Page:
But if that kind of violence disgusts you, know that it also disgusts God. Whenever we humans kill each other – especially when we kill others because of their race or ethnicity or religious beliefs – it breaks the heart of God. But even in such awful moments, God does not write us off or stay away. God steps toward us with open arms of amazing grace.
Just hours after that church shooting, in a courtroom in Charleston, family member after family member rose and told a judge that they forgave the shooter. The families of Clemtenta Pinkney, Cynthia Hurd, Sharonda Coleman Singleton, Tywanza Sanders, Suzie Jackson, Depayne Middleton Doctor, Daniel Simmons, and Myra Thompson said – we forgive.
In the face of inexplicable hatred and cruelty, in response to a young man with a gun and a twisted, bitter heart, who said he wanted to stir up a war between races, nine African American families rose up to speak a deeper truth, a word more powerful than vengeance or violence. And that word is forgiveness.
I don’t know what passage those men and women at Emanuel AME Church were studying in the Bible that fateful evening as the young shooter sat in their midst, but it might have been Mark 2. For in this story, Jesus shows the power he has been given to change the world in which we live. The power to give life back where life has been crushed by illness or hatred or ridiculous rules.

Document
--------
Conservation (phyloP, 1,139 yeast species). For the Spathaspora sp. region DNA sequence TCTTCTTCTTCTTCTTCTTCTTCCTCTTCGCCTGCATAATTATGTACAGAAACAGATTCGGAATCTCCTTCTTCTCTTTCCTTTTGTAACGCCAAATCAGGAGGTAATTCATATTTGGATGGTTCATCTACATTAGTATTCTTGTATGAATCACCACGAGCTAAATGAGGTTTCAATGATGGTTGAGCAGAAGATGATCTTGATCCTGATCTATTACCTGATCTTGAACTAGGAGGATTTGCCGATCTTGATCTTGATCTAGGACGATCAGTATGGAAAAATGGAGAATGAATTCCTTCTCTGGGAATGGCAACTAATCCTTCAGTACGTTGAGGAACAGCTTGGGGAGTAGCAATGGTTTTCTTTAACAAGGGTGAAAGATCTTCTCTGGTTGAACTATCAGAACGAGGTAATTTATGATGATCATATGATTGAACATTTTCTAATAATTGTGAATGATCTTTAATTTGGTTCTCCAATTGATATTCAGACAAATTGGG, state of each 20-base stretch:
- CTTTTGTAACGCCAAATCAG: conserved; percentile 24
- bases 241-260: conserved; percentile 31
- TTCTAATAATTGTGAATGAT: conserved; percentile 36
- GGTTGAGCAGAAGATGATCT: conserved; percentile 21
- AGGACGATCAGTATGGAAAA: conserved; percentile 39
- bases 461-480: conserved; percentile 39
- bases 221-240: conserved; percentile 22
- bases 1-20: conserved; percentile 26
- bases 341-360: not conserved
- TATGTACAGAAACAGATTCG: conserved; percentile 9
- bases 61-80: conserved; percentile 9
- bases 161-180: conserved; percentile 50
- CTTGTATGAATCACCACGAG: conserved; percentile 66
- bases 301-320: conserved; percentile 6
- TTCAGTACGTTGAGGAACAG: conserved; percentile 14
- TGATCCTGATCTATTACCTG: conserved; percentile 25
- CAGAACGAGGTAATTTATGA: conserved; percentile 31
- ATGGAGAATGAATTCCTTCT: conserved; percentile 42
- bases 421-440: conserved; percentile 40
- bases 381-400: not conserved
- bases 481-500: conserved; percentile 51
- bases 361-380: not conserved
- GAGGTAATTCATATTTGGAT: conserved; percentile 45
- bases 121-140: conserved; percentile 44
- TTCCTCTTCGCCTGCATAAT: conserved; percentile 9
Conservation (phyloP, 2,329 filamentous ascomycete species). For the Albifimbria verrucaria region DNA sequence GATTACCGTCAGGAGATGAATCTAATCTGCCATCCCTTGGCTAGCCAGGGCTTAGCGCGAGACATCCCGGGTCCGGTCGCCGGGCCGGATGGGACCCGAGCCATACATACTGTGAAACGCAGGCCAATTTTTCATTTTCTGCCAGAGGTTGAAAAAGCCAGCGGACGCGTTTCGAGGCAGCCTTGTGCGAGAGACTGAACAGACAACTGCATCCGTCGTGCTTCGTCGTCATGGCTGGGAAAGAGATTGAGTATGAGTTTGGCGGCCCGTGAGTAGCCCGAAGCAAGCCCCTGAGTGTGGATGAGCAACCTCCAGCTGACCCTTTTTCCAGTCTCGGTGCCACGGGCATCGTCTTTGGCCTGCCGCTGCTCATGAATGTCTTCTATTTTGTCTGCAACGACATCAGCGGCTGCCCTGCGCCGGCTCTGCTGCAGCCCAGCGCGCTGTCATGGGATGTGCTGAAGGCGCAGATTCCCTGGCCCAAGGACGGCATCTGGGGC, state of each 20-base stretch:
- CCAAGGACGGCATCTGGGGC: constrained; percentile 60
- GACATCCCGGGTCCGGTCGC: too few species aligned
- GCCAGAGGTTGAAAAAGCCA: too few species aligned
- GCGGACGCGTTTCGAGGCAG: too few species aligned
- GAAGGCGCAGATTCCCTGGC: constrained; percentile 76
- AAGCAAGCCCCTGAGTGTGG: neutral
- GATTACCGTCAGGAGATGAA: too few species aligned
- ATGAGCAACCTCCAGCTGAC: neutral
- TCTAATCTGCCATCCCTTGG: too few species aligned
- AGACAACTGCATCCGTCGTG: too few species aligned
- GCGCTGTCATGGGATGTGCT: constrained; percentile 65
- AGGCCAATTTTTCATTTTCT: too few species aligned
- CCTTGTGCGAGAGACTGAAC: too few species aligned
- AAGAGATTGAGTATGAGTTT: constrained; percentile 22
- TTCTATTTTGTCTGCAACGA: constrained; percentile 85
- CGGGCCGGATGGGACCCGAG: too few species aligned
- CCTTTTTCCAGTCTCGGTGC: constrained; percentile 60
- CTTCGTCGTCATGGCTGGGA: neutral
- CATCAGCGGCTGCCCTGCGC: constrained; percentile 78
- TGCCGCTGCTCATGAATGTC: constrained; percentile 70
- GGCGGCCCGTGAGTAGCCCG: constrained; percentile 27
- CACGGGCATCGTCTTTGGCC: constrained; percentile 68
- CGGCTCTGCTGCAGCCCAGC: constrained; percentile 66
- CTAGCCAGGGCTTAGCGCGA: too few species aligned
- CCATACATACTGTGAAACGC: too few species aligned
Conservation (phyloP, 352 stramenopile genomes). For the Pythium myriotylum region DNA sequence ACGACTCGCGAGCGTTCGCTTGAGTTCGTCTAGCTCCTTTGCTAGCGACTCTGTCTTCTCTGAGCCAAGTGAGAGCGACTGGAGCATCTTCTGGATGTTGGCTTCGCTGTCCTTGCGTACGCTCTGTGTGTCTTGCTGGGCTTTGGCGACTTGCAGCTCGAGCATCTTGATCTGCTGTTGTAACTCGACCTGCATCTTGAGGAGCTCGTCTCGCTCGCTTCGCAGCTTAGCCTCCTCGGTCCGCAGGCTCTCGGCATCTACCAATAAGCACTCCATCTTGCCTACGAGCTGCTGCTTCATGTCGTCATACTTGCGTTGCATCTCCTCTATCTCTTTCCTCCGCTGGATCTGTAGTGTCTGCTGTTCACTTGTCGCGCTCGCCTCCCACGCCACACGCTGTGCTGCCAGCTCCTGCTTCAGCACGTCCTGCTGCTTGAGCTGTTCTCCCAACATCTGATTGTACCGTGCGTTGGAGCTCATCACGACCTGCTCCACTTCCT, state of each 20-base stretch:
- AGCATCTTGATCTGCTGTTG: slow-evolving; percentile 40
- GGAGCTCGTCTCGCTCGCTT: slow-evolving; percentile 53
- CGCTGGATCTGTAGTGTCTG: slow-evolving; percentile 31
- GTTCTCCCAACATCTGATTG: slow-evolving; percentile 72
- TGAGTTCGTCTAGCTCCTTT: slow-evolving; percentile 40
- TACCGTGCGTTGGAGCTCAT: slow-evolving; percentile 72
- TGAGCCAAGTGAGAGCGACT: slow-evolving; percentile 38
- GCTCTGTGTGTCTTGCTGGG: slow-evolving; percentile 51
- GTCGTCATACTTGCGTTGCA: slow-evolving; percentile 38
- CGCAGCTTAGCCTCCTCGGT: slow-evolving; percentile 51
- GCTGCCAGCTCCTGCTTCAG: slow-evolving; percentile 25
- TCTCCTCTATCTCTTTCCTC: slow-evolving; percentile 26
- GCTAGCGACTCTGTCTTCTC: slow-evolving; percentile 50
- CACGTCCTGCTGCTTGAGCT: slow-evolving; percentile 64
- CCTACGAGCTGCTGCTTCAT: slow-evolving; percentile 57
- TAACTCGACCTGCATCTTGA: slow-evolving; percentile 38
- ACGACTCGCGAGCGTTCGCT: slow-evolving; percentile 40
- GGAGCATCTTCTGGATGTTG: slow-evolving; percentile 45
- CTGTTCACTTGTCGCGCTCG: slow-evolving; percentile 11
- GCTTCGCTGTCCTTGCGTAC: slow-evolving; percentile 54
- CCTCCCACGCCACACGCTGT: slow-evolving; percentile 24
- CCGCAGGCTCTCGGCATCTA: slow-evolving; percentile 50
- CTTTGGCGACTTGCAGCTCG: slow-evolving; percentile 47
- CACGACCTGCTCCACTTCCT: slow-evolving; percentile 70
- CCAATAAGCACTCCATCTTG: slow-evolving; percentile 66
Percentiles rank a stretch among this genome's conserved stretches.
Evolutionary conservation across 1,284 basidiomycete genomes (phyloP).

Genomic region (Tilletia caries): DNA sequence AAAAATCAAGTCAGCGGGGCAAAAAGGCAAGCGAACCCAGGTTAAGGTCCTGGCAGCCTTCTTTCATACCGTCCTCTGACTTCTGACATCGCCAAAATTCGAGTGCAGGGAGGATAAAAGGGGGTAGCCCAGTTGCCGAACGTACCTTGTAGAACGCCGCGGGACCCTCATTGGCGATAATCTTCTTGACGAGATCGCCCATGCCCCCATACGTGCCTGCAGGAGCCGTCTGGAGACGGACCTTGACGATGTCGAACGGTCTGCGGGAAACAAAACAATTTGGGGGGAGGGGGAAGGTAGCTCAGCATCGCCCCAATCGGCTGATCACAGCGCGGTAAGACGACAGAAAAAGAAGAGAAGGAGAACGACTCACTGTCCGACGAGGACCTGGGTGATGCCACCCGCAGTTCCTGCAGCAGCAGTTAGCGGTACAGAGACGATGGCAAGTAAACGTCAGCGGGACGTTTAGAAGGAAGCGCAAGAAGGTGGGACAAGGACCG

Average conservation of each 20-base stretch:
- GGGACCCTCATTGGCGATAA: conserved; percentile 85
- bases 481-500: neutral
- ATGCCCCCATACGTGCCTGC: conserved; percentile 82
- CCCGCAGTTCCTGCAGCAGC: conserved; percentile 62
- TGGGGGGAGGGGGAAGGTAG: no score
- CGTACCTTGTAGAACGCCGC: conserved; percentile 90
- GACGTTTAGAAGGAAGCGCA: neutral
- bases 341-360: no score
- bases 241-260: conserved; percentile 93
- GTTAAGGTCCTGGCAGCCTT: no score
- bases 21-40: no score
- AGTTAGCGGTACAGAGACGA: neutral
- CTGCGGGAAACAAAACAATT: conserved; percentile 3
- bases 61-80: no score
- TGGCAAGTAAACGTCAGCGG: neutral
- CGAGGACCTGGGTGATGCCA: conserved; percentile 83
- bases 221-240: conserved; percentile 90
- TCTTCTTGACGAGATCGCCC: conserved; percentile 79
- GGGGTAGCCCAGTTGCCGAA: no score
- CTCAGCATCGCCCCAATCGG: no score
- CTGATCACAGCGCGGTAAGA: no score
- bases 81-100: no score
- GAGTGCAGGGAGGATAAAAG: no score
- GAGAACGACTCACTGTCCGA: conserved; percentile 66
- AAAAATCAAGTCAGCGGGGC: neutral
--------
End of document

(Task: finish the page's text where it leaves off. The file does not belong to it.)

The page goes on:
Have you ever been the one on the stretcher? The one sent home from school? The one who feels ashamed? Do you know what it is like to be the one who has hurt or bullied someone else – on purpose or not even meaning to? Do you know what it is like to have huge regrets about something that has happened? Something you have done? Or a time you didn’t speak up?
That story about Lyndi – fifty of us did not show up wearing our gym shoes. We could have but we didn’t. We let her bear that embarrassment alone. I told her I was sorry. And later that spring the student council worked to change that ridiculous dress code. But I regret that back then I did not know what I know now about why we must rise up together. So I join you in being one who keep learning about proclaiming justice and community.
If you get recognize that in your own life then it is really good you are here. We have gathered in Detroit to tell the world we are ready to rise up! To rise up and live in a new way! To rise up with hope for justice in our world! To rise up and declare with courage and power that we seek a better way to live together – all of us -- on this planet earth!
But before we can rise up we must be raised up. Raised up by this amazing grace of a God whose love is more powerful than hatred or death or any of the mean things we have done.
So hear it now. You, dear one, are a precious child of God. Your sins are forgiven. You are set free to live with the most wild freedom of all, which is the freedom of your life in Jesus Christ. And nothing, nothing can take that freedom away from you because it is the deepest truth of who you are as a beloved and redeemed child of God.
So be brave. Be strong. Be ready to show the rest of us in the Saint Paul Area Synod what it means to rally against ridiculous rules and racism and any other meanness or stupidity that separates us from one another. Be the kind of friend who tears the roof off the house if that’s what it takes to save a life, because you know – right here – that that is exactly what God has done for you in Jesus Christ. Thanks be to God. AMEN.